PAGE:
There was a perpetual urge to escape, to a place I assumed existed but had no maps to. Since recovery, I carry my home in myself. While boarding congested buses in the scorching heat of Indian summer, I am still at ease, humming songs to myself and aware that I am a part of this crowd. A “normal” crowd, one that doesn’t think of killing itself every evening after reaching home. It was a warm sense of belonging, a feeling of homecoming.

Depression manifests physically like any other disease. It is a state of perennial tiredness. You are always paradoxically sleep deprived though you never get up from your bed. You never return calls, you lose your temper at the smallest of things and the very act of living takes a toll on you. I had never appreciated sunsets till I started my medication. Depression changed the way I look at the world. I acknowledge the people who love me, a little more now. It’s not easy living with a person who has a mental illness, you become a caregiver by default. My definition of happiness has changed, it is not a pursuit anymore. It is the state of being. The lack of unhappiness. The monotony and order. The lack of tragedy and internal chaos.

Image provided by the author.

I remember how, on every birthday of mine, I would congratulate myself on dragging through another year again. As if the mundane act of living another year was still a milestone for me. Suicide felt like the calling of my soul, so just continuing to breathe was an act of resistance. I read Camus, I read Ernest Becker, I read Dostoevsky. And one takeaway really helped me move on with life: I resolved that the world might go to hell, but I must have my coffee. Curbing instincts, is what reminds us of being human so be it, even if the instinct was self destructive. In depression, you can literally feel the time passing. Your life seems slowed down, every passing day is a weight on your back. Time hurts.

Now half-recovered and half-alive, I have finally been able to love. I take good care of my pets, I want to be the therapy human to my therapy dog. I send books to people to make sure it helps them in difficult times. Watching the news does not break my heart anymore. Patience has become my middle name, and I am always ready to explain things. Never give up on people anymore. Never hate someone for being themselves. It’s a lovely feeling, like being a feather falling slowly to earth on a winter morning. Like a snowflake melting on a child’s face. Like dew drops on flowers and softly sung Christmas carols and first kisses. A bearable lightness of being. I have been cooking, making future plans, reading about the history of music, listening to jazz and haven’t touched a cigarette since eighteen months.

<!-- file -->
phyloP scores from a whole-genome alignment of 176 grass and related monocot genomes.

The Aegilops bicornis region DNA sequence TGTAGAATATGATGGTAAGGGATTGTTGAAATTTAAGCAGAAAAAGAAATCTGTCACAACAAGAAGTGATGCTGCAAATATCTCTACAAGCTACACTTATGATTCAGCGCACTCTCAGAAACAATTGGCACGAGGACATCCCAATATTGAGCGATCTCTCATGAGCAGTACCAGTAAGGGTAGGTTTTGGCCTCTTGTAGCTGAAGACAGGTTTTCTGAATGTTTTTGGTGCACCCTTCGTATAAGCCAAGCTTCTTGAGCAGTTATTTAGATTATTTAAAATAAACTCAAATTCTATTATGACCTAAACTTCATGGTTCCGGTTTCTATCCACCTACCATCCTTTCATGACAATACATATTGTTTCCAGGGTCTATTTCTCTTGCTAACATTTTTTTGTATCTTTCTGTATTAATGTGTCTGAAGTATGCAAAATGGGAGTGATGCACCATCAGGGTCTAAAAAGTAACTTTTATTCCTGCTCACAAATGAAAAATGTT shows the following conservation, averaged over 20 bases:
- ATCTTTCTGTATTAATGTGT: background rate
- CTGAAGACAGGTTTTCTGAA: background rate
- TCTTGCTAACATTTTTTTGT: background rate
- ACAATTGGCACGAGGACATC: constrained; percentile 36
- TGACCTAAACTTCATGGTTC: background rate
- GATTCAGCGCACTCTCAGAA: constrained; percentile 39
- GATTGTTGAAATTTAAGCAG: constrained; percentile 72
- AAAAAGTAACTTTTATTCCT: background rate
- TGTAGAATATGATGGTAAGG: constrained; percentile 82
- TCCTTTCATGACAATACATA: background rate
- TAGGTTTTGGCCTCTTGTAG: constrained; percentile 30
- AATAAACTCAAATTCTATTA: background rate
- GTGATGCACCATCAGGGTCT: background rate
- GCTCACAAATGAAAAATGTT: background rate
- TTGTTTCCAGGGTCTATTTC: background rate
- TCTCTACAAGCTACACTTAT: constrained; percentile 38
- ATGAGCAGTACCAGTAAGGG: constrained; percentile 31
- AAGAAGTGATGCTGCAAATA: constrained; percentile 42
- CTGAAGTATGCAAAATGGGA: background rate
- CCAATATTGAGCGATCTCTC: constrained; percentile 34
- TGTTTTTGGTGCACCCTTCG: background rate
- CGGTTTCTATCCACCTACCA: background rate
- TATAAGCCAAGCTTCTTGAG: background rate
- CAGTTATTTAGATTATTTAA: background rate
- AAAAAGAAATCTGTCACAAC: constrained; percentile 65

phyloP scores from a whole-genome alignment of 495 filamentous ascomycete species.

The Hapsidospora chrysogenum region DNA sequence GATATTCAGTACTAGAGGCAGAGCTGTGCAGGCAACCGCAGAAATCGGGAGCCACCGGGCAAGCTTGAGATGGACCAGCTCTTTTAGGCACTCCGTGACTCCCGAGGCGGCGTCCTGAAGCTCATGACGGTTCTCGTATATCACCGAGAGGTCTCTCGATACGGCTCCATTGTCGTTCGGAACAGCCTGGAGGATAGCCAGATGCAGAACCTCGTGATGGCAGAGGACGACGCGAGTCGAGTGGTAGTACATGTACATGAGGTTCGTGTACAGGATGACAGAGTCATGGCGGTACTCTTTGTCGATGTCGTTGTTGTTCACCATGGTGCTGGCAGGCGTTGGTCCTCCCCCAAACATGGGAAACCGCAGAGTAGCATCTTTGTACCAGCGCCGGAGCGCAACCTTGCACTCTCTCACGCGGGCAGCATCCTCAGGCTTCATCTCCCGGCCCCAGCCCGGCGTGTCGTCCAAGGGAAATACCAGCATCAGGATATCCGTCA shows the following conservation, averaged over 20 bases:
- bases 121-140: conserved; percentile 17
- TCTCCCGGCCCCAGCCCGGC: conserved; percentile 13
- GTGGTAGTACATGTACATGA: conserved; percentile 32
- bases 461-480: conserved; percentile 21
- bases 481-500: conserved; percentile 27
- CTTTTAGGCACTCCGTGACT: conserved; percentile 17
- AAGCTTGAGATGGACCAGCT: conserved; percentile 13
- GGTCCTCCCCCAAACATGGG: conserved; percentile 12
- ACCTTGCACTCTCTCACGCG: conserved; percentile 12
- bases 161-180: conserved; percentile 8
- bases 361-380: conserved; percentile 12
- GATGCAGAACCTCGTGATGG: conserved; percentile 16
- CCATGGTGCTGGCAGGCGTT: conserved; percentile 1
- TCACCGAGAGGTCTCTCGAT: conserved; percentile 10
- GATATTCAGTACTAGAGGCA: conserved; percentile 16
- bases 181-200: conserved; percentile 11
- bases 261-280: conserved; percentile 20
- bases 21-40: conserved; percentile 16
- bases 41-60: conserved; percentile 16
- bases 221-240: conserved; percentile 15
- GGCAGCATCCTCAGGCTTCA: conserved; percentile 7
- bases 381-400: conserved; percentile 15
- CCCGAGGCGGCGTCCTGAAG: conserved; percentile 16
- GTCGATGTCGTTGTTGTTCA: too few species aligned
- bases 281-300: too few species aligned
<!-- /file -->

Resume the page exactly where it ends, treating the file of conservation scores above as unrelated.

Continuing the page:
In the poem “Good Day”, Kait Rokowski writes very accurately about her struggle against depression. She says,

“This week, I paid my rent and my credit card bill, worked 60 hours between my two jobs, only saw the sun on my cigarette breaks and slept like a rock. Flossed in the morning, locked my door and remembered to buy eggs. My mother is proud of me. Its not the kind of pride she brags about at the golf course. She doesn’t combat topics like, “My daughter got into Yale” with, ”Oh yeah, my daughter remembered to buy eggs.”

But she is proud. See, she remembers what came before this. The weeks where I forgot how to use my muscles, how I would stay as silent as a thick fog for weeks. She thought each phone call from an unknown number was the notice of my suicide.

These were the bad days. My life was a gift that I wanted to return. My head was a house of leaking faucets and burnt-out lightbulbs.